The Covington Family YMCA has helped thousands of children and adults live happier and healthier lives during its nearly 25 years in Covington. Looking back into the history of the YMCA, one realizes it’s taken just as many people to bring the organization to Covington and support it.
On Friday, the Y is celebrating the 10th anniversary of its main facility on Newton Drive. Known for its large wellness center, athletic classroom and outdoor pool, the main facility sees hundreds of children, adults and seniors pass through its doors daily and is the face of the Covington Y. It was the result of a multi-year $2.5 million capital campaign that brought together many of the county’s most prominent personalities.
But what many people may not know is the history of the Covington Y goes back to the early 1980s, when the Covington-Newton County Chamber of Commerce conducted an extensive community survey asking residents about their main concerns. Three answers were most prevalent: the schools, housing and recreation and entertainment.Ron Manson was the chamber’s board chairman in 1980. In 1981 he became chairman of the United Fund, a non-profit that raises money for other non-profits. While in those two roles, Manson saw a possible solution that could address two of the community’s main concerns at once.
"I grew up with YMCA as a young man in Ohio. Really from day one as child I was around the Y. Swimming in pools, going to Y camps, we were involved," Manson said. "In the beginning I couldn’t understand why we didn’t have a nice YMCA program in Covington … I just started thinking a Y would solve the recreation problem and even help address help the school system."
While many people were instrumental in bringing the Y to Covington, Manson was probably the lead organizer; that was a much tougher role than he expected.
More than three years of organizing and outreach efforts finally lead to the Y first coming to Covington in 1986; its first house was much different than the facility celebrating its 10th anniversary this year.
The red brick and white siding building, which today sits next to the YMCA, for years was known as the Teen Can building. In the early 1950s the building had been a social gathering spot for teenagers, a place to hold school dances and congregate after basketball games.
In fact, the whole block was a hot spot for city activity. American Legion Field, located behind the Y, had been a popular park since 1940. Where Sharp Learning Center is located now used to be Newton County High School. And where the Y building is now located, the Kiwanis Club built an outdoor pool.
Manson said that area’s history made it a natural place to house the Y. Over the years much of land came into the hands of the city of Covington and the deteriorating pool was filled in during the 1980s. The city agreed to give the Y a multi-decade long lease for $1 a year.
In addition, Manson contacted officials from the county and Oxford College, members from the Kiwanis Club and Rotary Club, who used the Teen Can building for years, and the people who had formed the Newton Youth Soccer Association, one of the foremost recreation groups at the time. He approached the United Fund and Arnold Fund, who both provided significant start-up funds.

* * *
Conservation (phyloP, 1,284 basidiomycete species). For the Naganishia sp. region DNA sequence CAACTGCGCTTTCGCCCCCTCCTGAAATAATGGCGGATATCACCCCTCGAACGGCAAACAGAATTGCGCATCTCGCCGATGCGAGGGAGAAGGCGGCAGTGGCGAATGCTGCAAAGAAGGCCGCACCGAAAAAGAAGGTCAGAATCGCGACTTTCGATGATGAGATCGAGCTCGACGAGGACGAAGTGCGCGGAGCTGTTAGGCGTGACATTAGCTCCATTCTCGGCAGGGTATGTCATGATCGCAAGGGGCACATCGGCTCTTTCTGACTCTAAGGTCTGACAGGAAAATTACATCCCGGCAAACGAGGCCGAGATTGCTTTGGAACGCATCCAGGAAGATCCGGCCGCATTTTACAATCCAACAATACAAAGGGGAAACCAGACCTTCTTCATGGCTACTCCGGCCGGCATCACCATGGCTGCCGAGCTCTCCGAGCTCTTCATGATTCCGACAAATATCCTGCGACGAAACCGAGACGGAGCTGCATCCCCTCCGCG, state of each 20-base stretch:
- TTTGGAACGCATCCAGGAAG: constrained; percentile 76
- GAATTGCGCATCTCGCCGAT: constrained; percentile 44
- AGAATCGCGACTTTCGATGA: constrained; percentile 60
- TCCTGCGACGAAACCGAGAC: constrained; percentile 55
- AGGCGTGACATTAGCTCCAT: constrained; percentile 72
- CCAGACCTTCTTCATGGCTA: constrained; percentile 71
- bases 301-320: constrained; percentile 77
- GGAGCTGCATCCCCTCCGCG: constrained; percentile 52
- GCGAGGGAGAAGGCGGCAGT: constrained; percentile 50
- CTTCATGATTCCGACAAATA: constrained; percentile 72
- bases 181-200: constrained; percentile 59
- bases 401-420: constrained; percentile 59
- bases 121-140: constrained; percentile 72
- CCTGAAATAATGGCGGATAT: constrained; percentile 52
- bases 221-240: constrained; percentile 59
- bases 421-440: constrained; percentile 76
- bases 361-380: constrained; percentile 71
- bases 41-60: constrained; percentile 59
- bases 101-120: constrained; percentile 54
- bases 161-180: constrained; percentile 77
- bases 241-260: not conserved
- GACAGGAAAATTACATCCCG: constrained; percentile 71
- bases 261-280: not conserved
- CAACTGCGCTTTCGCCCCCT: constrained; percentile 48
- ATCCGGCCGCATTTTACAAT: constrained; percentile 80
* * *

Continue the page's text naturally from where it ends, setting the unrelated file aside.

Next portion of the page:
He also consulted with community leaders, Ed Robinson, E.G. Lasseter, Frank Turner, Rob Fowler III and Chuck Morgan. Finally, he called the National YMCA. The YMCA of Metropolitan Atlanta, next door, was one of the leading organizations and its support was instrumental in the formation of the Covington Y.
Manson even talked to other athletic clubs and child-care centers to ease their concerns about added market competition; he left no stone unturned.
Now that the Y was in town, it was time to get build a new facility.
"In 1986 I was tremendously optimistic and thought I could raise $5 million, for a facility with and indoor pool and gymnasium and everything. It wasn’t that easy," he said.
Finally, in the mid-1990s, the Y decided it needed to conduct a capital fundraising campaign. The community rallied around the Y and managed to collect $2.5 million. The slightly more modest facility was opened on Feb. 19, 2000.
Interim Executive Director Louly Hay-Kapp said the first two programs started in the Teen Can building were the soccer program and day camp. Combined they served just more than a 100 kids.
Today, there are 165 day campers and 500 soccer players. In 2000, the Y had 140 member units, either individual or family memberships. Today there are more than 800.
Over the past 10 years, the Y has added several more programs. In 2001, the annual healthy kids day Cheerios challenge began. The premier fundraising event, which consists of 5K, 10K and 1 mile foot races, takes place every April. This year it’s April 17.
In 2004, after school care was added, where schools are bused in after school for homework help, exercise and a healthy snack.
And in 2008, the 27-acre outdoor center was opened near the Stone Road and Ga. Highway 142 intersection. With three-large multi-use fields and a playground, the outdoor center extended the Y’s reach. Hay-Kapp said future plans for the complex call for office space, tennis courts and possibly an open-air gymnasium. She said another capital campaign may soon be in the works.
One highly anticipated future project is the addition of an indoor pool. Hay-Kapp said the plan continues to remain on the forefront.
In a world so often divided, the YMCA has been bringing together residents of all ages, socio-economic statuses and races in Covington for nearly 30 years. No one is ever turned away.
The Y’s dedicated staff, 200-plus annual employees and dedicated community partners will strive to ensure the Y will remain prosperous for another 10 years.